Summer is coming fast…and we all know that we have to protect ourselves from harmful UVA and UVB rays. You can protect yourself with a hat and sunglasses, especially if your skin is fair and avoid the hot hours of the day. But what about sunscreens and which are the safest?
What do sunscreens do?
There are two main ways that sunscreens can block UV radiation and prevent skin damage. Firstly they may contain chemicals that absorb UVs. There is concern that these chemical absorbers may disrupt our endocrine system and make us more sensitive to other chemicals. Parents are advised to not use sunscreens with oxybenzone on children due to its high toxicity and penetration.
The other way of stopping UVs is to create a physical barrier. Zinc oxide and titanium dioxide based products are able to sit on the skin and reflect a broad spectrum of UV radiation. The problem is that these sunscreens are not very transparent and sometimes make the wearer’s face white. So the makers of sunscreen have made these blockers very small and there is now concern that many ‘zinc’ and ‘titanium’ sunscreens are made with nanoparticles. Now there is not enough information out there yet on nanoparticles in sunscreen – so they MAY or MAY NOT be OK.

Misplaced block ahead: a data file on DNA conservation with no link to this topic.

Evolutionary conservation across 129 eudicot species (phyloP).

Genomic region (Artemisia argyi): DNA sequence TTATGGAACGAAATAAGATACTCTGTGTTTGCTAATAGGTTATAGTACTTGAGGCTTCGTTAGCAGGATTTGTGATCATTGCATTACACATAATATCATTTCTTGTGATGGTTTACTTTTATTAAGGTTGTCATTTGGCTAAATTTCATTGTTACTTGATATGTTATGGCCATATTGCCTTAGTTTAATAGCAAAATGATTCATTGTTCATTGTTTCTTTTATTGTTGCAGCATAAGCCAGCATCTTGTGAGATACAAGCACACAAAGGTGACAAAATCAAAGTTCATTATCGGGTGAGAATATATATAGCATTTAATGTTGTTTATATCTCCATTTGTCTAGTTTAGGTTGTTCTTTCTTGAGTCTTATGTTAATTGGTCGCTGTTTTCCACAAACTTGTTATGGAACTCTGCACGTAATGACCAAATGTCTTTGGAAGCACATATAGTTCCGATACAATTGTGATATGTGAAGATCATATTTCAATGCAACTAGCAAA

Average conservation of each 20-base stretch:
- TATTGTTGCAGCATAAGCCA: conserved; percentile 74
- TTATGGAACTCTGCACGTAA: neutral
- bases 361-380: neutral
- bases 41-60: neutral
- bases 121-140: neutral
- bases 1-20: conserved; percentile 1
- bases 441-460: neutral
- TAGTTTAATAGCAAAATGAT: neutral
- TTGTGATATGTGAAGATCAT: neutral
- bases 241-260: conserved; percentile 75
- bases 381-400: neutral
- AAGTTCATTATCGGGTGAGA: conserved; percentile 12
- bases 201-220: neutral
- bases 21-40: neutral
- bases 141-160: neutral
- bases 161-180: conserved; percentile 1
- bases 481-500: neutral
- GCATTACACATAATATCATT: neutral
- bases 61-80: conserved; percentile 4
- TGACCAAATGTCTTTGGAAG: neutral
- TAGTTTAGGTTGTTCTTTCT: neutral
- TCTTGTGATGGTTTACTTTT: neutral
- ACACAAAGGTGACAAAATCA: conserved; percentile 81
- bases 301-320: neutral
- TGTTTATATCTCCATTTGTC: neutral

According to Choice Magazine and Afsset (French Agency for Environmental and Occupational Health Safety), these very small metal particles of zinc oxide or titanium dioxide MAY create free radicals damage at the cellular DNA level. There is concern that this damage may lead to cancer. The Cancer Council sunscreens do not contain nanoparticles. The Australian Theraputic Goods Administration believe that these mineral nanoparticles do not cross the skin cell barrier. This has been disputed in recent studies. Note that products like L’Oreal’s UV Perfect were found by Choice magazine to have the most nanoparticles under 100nm. L’Oreal believe that nanoparticles are found in nature and will not cross the skin barrier.
At present there is a lot of pressure from consumer groups to get regulations for better labeling on sunscreens to disclose nanoparticles. In Europe regulation will come into force on July 13, 2013, which will require nanomaterials to be mentioned in lists of ingredients (e.g.Titanium dioxide or TiO2[nano].
So TIPS on how to prevent skin damage?
* Cover up with a hat, shirt clothing…
* Avoid all chemical absorbing sunscreens
* Wear sunglasses to protect your eyes
* Seek the shade and avoid being outdoors between 10.00-4.00pm
* Seek out sunscreens with zinc oxide and titanium dioxide but make sure they do not have nanoparticles